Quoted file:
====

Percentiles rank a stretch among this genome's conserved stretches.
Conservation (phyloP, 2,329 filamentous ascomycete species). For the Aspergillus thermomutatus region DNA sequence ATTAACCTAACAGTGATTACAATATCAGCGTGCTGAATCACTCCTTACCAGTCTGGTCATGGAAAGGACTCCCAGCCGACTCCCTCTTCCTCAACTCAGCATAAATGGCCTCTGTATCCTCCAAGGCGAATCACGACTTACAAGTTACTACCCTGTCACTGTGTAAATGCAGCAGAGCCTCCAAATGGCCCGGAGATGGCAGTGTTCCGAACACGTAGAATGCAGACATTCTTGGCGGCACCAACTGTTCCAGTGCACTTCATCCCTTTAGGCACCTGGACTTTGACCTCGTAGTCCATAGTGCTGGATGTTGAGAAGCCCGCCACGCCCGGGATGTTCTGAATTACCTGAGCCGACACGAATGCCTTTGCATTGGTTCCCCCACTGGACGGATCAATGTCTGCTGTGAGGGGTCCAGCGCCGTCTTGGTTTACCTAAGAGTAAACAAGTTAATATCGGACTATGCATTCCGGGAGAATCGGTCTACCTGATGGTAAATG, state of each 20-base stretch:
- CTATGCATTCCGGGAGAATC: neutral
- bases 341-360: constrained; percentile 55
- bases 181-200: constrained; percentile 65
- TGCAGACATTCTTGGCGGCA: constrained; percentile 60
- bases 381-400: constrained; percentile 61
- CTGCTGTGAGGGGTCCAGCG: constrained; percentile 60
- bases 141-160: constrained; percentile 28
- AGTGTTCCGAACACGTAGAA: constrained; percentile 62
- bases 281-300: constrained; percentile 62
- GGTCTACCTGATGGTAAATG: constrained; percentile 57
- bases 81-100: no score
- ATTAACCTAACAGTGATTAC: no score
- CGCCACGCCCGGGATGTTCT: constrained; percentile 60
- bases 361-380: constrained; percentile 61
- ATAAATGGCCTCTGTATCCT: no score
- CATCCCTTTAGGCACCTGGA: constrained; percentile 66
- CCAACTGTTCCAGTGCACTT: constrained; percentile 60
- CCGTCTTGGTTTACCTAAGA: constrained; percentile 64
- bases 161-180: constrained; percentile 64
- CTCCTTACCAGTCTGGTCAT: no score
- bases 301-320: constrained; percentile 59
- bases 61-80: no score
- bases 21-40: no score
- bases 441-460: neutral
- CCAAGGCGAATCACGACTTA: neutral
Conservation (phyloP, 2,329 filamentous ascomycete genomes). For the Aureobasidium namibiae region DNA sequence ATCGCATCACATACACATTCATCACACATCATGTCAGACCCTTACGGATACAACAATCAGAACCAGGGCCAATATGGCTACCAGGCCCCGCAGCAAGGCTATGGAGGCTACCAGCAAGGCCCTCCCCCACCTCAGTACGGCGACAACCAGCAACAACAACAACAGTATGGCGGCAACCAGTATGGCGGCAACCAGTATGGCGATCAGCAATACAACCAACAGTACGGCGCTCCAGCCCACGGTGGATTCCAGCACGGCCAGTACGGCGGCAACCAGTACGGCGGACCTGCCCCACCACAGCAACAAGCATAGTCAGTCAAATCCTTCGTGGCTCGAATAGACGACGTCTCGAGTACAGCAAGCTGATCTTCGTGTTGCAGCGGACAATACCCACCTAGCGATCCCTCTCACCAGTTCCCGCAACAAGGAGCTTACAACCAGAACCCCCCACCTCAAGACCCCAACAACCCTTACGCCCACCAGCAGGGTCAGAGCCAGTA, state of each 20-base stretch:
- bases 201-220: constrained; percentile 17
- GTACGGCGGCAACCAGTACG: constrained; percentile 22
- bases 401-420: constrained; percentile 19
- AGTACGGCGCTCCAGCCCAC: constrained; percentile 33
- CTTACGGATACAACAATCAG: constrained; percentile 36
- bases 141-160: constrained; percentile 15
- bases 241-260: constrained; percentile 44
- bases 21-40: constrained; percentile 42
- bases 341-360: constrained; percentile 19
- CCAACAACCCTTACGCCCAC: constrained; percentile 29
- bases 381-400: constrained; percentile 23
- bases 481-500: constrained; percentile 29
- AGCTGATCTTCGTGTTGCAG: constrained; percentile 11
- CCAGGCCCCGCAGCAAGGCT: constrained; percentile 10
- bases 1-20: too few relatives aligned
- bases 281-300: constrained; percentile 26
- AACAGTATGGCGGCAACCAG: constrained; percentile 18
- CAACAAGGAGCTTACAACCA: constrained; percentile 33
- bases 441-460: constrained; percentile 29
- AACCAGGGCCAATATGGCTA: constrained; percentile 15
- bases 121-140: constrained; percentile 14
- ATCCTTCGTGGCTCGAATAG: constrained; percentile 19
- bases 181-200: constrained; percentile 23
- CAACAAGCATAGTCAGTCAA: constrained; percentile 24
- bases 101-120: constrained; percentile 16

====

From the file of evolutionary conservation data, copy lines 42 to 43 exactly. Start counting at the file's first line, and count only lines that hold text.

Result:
- CCAGGCCCCGCAGCAAGGCT: constrained; percentile 10
- bases 1-20: too few relatives aligned